this week work on KBOOT

Andy Green andy at
Mon Jun 2 17:58:24 CEST 2008

Hash: SHA1

Somebody in the thread at some point said:

Hey Werner, hope your hols were fun.

| Seems that I got back just at the right time ;-)
| Changing the partitioning architecture and replacing u-boot with kboot
| are two separate issues, so I don't quite see the need to view this as
| an "either/or" question.

Right, it's a "what first" question for xiangfu.

| Switching to kboot reduces the cost of maintaining the status quo in
| the long run by avoiding the effort for keeping u-boot running (which
| should be small at the moment if we freeze our version), and by
| eliminating the need to port new functionality we will need in future
| products. Of course, the sooner we get this done, the less time we have
| to sink into u-boot.

Well that's really the difference, I think backup kernel + rootfs will
fill in for kboot OK.  But, nothing wrong with kboot if it magically
exists.  It just seems we get teleported to a better win by reducing the
bootloader to the minimum first.  Hey if two people are on it by all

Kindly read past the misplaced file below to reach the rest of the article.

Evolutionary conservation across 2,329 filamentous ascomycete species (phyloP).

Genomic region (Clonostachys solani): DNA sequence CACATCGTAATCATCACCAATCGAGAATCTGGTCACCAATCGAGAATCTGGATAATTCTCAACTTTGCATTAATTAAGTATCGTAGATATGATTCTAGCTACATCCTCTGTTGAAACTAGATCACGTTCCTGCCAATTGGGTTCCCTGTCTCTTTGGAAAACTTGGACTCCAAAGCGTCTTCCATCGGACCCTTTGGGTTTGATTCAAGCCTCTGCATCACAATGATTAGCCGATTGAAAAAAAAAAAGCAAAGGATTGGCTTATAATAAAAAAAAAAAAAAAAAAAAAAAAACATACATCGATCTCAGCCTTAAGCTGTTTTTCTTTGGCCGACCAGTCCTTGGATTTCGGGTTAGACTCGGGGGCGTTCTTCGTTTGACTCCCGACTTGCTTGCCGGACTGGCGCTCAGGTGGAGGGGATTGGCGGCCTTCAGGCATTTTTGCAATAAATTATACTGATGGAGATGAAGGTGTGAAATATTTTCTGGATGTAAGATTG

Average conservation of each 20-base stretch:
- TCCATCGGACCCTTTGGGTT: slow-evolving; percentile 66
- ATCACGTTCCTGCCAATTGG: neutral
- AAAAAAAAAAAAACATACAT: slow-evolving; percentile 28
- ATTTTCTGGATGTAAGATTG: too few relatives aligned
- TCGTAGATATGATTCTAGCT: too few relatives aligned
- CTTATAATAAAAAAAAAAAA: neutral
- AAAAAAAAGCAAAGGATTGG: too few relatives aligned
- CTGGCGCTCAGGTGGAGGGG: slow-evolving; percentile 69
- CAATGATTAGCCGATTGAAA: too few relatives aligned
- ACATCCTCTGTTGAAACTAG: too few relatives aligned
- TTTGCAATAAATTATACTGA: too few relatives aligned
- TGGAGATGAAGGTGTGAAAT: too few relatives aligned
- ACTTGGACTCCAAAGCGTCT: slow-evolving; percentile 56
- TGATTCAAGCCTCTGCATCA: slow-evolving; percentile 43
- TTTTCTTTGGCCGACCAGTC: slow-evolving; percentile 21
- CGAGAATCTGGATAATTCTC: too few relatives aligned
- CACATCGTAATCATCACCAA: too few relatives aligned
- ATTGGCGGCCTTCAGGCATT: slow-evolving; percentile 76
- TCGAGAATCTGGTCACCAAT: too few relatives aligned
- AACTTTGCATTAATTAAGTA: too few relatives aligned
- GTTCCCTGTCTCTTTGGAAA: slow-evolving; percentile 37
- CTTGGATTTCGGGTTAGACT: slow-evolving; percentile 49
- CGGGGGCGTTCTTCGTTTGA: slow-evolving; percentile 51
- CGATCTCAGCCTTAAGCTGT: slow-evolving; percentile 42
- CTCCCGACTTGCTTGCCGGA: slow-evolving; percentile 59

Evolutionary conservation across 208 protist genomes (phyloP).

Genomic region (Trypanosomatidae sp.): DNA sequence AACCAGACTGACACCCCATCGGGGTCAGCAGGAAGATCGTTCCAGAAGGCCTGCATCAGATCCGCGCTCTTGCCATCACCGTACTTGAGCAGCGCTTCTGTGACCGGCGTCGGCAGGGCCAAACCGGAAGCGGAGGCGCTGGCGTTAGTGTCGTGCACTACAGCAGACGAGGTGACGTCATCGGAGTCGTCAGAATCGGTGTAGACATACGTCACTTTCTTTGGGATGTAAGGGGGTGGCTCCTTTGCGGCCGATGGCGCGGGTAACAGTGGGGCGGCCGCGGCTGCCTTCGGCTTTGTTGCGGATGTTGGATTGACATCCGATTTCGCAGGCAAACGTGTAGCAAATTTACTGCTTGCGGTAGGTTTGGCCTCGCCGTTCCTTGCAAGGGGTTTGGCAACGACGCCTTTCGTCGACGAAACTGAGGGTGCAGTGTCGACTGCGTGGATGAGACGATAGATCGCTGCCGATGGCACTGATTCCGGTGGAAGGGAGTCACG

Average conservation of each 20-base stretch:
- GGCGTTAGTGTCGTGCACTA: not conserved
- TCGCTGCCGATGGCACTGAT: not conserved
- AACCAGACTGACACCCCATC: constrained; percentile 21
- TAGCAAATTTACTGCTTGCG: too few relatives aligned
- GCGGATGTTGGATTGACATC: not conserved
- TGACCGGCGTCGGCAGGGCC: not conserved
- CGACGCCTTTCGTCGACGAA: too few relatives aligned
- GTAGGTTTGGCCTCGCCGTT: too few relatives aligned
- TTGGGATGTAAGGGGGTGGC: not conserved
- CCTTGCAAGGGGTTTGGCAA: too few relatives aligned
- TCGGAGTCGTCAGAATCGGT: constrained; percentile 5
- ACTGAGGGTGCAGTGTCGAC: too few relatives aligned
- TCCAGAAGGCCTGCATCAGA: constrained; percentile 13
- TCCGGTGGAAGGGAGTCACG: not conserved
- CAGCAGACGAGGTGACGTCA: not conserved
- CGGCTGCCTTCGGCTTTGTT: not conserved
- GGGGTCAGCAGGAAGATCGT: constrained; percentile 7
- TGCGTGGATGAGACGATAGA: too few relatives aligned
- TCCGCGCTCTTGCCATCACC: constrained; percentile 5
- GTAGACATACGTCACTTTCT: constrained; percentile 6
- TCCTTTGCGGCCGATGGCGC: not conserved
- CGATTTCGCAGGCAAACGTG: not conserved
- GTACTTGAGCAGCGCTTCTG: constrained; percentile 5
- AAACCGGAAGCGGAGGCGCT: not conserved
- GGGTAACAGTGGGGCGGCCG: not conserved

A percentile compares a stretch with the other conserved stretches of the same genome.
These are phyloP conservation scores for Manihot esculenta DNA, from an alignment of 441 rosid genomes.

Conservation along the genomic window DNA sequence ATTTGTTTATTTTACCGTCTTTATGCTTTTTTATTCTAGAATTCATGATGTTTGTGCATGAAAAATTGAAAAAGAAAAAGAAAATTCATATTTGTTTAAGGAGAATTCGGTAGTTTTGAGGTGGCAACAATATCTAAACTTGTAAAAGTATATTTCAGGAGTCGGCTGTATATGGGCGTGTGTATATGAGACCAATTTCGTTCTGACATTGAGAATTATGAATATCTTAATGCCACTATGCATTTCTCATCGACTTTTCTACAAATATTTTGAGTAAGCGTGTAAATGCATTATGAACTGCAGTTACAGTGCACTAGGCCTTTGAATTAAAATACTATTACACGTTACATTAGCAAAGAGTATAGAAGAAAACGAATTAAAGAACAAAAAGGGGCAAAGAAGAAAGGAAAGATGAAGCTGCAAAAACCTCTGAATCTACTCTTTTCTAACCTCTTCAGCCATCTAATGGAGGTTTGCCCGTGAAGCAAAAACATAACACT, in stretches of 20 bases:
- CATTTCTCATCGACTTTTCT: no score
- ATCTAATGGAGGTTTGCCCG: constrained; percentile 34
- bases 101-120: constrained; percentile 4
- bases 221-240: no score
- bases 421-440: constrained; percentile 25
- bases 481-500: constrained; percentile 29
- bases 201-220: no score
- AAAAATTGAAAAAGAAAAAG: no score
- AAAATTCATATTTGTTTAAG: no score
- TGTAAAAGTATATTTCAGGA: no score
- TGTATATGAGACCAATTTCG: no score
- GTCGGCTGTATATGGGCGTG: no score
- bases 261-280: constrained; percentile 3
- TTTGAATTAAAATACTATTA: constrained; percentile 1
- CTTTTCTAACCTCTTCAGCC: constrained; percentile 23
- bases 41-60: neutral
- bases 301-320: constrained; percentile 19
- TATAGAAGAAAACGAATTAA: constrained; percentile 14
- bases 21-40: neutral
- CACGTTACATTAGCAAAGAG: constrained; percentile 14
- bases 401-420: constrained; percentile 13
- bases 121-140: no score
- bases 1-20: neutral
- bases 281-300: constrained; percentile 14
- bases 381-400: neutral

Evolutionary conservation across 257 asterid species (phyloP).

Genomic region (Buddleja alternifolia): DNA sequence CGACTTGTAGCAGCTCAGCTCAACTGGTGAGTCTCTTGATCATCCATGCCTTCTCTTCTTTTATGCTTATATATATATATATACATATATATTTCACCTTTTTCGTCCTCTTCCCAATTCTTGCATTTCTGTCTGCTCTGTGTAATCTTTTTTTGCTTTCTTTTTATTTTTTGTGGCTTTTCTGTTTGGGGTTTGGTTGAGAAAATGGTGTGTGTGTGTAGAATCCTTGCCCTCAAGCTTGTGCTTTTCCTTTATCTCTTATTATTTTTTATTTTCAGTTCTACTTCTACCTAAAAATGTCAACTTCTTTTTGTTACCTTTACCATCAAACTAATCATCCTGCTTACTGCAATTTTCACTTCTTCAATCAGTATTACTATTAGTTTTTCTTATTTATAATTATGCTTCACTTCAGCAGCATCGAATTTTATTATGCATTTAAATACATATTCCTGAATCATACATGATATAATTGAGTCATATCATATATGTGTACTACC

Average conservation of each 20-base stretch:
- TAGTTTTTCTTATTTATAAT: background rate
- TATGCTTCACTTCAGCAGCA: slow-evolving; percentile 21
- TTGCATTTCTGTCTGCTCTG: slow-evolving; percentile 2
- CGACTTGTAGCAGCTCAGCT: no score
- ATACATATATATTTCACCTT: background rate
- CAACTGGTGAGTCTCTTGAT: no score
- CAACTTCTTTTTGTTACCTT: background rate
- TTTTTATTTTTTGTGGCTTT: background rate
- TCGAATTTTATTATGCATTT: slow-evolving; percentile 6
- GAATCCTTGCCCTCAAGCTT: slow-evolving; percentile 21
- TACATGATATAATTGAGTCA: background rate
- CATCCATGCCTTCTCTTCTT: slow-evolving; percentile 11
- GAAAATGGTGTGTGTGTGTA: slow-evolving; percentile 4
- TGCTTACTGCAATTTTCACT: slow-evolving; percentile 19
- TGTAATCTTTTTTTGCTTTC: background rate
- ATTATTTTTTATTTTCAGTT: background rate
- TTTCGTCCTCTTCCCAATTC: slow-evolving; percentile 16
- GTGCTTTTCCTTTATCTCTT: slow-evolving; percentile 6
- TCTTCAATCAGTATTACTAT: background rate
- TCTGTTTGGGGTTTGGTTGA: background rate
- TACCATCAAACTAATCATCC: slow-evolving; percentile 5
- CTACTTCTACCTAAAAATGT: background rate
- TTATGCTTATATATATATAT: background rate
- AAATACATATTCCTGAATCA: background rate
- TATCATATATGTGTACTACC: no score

means do both.

| Regarding the dynamic partitions, the actual technical implementation
| is almost trivial, but I'd like to verify that my math and my
| assumptions about bad block patterns are indeed correct. If our GTA02
| production logs now include the bad block information, that would tell
| us if my model for bad block distribution is close enough to reality.
| Otherwise, we have to get a bit more creative :)
| Andy, are you also considering to get rid of the bad block table, or
| just the evil dynamic partitions ?

We have to differentiate between possible GTA01/02 reformat and GTA03
usage.  All I am worrying about is GTA03.

The dynamic partitions are truly insane so I think we have to use your
"fixed worst case offset plan", even if the worst case is bad.  Or if
the real worst case is an outlier, accept 0.05% dead devices.

On GTA03 we are in a neat position that Linux does not have to support
NAND.  The bootloader alone can be responsible for write and read of
NAND, and the backup rootfs can be an initrd (yeah I know, but not
having to deal with NAND in Linux makes it fine).  We can update NAND by
bootloader finding a CRC-protected update file on SD Card.

So for GTA03, yes I think we could throw out the bad block table.  If we
were to retrofit this on GTA01/02 with NAND rootfs I dunno (and I dunno
we should bother unless we assert the same GTA03 principle then about SD
Card rootfs).

- -Andy
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